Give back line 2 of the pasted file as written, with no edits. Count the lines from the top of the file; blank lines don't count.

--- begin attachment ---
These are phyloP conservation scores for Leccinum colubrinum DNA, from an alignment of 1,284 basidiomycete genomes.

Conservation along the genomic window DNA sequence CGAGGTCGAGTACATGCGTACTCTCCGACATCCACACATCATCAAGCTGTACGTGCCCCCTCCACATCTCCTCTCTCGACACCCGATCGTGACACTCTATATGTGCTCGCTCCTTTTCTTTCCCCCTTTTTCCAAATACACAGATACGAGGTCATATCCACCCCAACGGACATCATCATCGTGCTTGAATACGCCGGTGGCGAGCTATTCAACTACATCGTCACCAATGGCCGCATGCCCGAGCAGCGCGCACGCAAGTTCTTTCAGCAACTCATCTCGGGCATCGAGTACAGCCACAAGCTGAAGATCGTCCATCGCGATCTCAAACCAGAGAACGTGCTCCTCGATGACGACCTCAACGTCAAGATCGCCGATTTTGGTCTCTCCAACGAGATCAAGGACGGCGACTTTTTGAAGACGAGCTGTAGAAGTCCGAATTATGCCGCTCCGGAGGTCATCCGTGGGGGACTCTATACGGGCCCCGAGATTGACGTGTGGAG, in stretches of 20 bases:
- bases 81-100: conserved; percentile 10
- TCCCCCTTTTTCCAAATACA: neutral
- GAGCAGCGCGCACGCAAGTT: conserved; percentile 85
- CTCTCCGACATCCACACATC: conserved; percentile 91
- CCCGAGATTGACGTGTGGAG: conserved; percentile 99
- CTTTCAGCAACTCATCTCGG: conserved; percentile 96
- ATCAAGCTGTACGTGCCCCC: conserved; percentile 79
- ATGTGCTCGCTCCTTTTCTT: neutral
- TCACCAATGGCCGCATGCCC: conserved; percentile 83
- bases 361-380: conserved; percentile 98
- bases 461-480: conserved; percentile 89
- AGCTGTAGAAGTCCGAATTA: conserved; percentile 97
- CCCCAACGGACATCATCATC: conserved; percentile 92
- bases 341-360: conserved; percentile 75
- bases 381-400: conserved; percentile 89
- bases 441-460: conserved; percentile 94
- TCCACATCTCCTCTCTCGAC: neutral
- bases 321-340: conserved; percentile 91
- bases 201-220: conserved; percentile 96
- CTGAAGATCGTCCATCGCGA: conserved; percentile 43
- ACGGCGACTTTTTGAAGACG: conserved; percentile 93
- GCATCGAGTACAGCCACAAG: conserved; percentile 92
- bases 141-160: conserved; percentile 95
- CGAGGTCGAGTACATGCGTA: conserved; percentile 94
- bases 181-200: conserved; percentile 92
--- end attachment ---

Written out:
Conservation along the genomic window DNA sequence CGAGGTCGAGTACATGCGTACTCTCCGACATCCACACATCATCAAGCTGTACGTGCCCCCTCCACATCTCCTCTCTCGACACCCGATCGTGACACTCTATATGTGCTCGCTCCTTTTCTTTCCCCCTTTTTCCAAATACACAGATACGAGGTCATATCCACCCCAACGGACATCATCATCGTGCTTGAATACGCCGGTGGCGAGCTATTCAACTACATCGTCACCAATGGCCGCATGCCCGAGCAGCGCGCACGCAAGTTCTTTCAGCAACTCATCTCGGGCATCGAGTACAGCCACAAGCTGAAGATCGTCCATCGCGATCTCAAACCAGAGAACGTGCTCCTCGATGACGACCTCAACGTCAAGATCGCCGATTTTGGTCTCTCCAACGAGATCAAGGACGGCGACTTTTTGAAGACGAGCTGTAGAAGTCCGAATTATGCCGCTCCGGAGGTCATCCGTGGGGGACTCTATACGGGCCCCGAGATTGACGTGTGGAG, in stretches of 20 bases: